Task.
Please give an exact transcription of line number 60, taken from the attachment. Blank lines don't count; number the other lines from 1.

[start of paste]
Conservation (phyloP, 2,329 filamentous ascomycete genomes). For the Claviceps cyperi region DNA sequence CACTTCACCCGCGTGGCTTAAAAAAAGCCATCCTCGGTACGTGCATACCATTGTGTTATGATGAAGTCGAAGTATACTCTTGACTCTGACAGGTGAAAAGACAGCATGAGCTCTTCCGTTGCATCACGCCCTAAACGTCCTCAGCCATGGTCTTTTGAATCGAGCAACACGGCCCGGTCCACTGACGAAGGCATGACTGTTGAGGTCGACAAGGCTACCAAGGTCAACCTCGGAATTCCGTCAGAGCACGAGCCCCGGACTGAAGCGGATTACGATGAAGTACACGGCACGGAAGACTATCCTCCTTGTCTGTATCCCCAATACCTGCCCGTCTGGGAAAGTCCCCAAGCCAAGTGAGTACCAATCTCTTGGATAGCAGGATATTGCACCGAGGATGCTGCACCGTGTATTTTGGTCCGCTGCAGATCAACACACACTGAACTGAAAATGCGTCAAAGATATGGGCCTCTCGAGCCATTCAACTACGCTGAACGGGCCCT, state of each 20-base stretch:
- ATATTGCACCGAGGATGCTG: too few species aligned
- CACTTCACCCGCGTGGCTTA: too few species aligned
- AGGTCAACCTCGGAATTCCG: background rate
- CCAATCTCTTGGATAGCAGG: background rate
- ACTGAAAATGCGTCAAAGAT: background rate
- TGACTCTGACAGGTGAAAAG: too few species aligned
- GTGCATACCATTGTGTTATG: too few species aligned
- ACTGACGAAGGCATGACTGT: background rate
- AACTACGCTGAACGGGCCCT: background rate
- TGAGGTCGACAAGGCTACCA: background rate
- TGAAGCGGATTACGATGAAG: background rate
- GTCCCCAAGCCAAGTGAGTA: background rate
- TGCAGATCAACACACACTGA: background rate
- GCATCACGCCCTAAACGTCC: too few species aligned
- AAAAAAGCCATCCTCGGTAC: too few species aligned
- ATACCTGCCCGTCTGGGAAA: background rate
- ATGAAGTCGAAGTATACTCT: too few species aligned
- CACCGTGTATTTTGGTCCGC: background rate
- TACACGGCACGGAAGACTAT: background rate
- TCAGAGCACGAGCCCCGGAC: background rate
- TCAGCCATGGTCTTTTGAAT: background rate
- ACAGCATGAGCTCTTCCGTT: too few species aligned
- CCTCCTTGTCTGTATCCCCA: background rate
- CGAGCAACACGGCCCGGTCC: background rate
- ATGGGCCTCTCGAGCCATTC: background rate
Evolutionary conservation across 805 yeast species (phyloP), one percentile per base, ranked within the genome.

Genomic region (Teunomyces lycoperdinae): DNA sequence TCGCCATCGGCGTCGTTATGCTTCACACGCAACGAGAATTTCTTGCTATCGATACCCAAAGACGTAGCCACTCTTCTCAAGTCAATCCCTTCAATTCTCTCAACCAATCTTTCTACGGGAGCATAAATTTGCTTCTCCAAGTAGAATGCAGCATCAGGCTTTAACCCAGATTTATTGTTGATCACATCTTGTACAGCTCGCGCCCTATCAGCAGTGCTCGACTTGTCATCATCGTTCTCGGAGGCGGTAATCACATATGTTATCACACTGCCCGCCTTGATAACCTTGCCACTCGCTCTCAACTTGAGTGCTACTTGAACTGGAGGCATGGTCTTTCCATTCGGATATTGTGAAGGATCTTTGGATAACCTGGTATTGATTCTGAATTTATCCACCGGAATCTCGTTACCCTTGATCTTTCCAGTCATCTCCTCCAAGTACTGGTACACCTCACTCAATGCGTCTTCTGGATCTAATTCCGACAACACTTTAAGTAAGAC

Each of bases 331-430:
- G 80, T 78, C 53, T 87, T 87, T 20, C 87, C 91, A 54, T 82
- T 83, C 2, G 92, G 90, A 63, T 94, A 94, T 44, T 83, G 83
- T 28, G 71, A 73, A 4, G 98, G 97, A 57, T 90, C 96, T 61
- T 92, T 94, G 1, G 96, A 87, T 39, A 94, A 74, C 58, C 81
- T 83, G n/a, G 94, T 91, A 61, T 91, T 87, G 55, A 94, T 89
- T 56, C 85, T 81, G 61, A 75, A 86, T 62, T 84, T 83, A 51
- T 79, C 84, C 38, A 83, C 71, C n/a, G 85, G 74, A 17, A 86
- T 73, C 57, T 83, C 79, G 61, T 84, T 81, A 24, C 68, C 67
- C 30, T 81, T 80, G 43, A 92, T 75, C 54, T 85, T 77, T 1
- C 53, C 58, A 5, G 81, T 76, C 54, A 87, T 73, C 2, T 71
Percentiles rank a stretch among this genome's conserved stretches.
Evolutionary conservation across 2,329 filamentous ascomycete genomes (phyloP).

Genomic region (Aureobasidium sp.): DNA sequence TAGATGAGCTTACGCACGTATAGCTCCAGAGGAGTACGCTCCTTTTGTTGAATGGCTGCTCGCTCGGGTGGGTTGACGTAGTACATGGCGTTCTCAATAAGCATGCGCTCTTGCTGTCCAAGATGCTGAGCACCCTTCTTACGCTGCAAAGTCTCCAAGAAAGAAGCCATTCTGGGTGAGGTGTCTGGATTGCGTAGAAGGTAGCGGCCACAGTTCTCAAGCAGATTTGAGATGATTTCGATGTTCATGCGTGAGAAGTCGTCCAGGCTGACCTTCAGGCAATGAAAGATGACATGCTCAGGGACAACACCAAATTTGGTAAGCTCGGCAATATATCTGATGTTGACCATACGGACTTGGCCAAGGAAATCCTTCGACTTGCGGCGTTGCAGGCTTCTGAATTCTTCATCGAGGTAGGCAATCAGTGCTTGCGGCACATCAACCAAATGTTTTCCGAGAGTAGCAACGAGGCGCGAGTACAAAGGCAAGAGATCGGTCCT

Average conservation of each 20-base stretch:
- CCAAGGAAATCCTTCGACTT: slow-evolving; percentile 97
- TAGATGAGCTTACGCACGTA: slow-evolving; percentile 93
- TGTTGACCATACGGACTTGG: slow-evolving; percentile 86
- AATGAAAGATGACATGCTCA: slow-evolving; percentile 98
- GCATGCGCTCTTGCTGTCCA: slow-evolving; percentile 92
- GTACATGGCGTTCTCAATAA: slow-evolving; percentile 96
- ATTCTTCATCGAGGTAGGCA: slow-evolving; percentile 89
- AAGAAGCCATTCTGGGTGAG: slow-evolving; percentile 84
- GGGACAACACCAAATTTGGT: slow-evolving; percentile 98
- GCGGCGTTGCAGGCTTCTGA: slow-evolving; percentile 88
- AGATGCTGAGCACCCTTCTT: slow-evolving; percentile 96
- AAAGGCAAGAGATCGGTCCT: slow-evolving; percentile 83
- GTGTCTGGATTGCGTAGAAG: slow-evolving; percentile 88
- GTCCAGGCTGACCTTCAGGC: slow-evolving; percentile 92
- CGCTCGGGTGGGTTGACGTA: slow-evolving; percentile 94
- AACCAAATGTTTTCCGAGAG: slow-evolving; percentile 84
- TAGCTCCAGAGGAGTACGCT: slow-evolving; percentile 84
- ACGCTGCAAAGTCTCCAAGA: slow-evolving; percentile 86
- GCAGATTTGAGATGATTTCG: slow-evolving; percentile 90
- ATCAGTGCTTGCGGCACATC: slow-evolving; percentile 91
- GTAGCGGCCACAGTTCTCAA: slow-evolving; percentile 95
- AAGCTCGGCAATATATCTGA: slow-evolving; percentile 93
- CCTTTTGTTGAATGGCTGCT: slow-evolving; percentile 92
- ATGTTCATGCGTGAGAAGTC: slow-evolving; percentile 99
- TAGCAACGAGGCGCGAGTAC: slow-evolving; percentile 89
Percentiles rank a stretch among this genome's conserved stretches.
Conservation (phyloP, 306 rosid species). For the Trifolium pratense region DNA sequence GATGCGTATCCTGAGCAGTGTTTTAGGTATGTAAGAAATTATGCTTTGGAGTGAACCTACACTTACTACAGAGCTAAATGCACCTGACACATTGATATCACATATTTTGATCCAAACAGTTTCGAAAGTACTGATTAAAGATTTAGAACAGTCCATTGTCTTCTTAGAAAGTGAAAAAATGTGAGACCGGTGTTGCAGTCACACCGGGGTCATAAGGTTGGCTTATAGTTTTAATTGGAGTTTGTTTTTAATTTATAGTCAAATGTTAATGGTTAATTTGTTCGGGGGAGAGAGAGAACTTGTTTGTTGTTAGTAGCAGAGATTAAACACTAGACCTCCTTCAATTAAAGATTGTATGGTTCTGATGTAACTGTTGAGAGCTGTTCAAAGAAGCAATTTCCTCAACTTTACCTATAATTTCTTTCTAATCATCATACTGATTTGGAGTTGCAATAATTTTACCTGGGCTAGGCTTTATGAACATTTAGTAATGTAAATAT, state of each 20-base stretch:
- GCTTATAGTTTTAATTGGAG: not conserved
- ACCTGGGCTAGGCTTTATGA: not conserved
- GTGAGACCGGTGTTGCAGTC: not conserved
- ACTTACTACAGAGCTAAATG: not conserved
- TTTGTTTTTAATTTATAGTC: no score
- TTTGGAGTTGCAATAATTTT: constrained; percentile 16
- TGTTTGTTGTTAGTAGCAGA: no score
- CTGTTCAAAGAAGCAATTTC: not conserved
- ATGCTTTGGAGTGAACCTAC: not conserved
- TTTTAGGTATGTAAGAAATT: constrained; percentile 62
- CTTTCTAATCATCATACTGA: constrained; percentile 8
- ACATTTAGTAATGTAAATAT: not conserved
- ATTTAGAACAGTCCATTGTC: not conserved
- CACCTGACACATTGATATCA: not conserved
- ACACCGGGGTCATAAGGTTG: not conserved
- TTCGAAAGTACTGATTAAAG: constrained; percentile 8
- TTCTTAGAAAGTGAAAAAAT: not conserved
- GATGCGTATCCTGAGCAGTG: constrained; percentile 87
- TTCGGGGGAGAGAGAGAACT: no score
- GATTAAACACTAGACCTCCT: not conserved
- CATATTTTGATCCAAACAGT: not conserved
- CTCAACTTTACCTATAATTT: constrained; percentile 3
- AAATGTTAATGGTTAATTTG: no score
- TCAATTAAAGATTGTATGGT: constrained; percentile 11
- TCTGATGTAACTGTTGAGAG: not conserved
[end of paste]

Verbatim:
- TAGCTCCAGAGGAGTACGCT: slow-evolving; percentile 84